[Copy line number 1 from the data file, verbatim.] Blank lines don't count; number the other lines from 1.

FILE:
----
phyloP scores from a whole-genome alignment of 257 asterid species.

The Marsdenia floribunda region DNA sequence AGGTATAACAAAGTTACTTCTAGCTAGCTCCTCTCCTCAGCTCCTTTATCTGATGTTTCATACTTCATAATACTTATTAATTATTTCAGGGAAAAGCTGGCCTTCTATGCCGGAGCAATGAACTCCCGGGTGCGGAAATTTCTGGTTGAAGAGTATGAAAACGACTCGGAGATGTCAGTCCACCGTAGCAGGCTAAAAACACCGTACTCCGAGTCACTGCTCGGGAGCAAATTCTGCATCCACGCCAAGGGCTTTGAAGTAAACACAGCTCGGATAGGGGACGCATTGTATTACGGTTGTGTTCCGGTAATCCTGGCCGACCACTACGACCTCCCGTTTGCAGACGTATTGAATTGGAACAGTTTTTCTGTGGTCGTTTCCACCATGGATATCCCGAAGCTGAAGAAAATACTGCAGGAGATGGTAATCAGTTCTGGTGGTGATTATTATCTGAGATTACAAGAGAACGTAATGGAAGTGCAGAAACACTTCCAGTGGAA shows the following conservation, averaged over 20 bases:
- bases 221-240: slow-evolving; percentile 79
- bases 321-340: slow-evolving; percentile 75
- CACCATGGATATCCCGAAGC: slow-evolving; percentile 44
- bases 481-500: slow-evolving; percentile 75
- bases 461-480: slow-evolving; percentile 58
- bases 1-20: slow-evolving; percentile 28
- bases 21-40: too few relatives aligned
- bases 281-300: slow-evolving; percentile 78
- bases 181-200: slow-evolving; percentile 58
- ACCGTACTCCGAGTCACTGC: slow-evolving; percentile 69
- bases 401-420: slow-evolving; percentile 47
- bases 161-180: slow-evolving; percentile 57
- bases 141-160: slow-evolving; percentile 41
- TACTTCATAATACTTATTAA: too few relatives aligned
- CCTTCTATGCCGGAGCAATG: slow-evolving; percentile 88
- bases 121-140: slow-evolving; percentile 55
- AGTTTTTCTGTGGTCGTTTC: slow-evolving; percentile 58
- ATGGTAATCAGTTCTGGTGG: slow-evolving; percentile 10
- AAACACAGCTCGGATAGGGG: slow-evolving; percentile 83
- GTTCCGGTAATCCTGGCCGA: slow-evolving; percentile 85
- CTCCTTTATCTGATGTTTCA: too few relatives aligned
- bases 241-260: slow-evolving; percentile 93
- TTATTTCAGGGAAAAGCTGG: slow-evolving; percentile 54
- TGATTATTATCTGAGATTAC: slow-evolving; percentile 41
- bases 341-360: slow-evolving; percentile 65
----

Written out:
phyloP scores from a whole-genome alignment of 257 asterid species.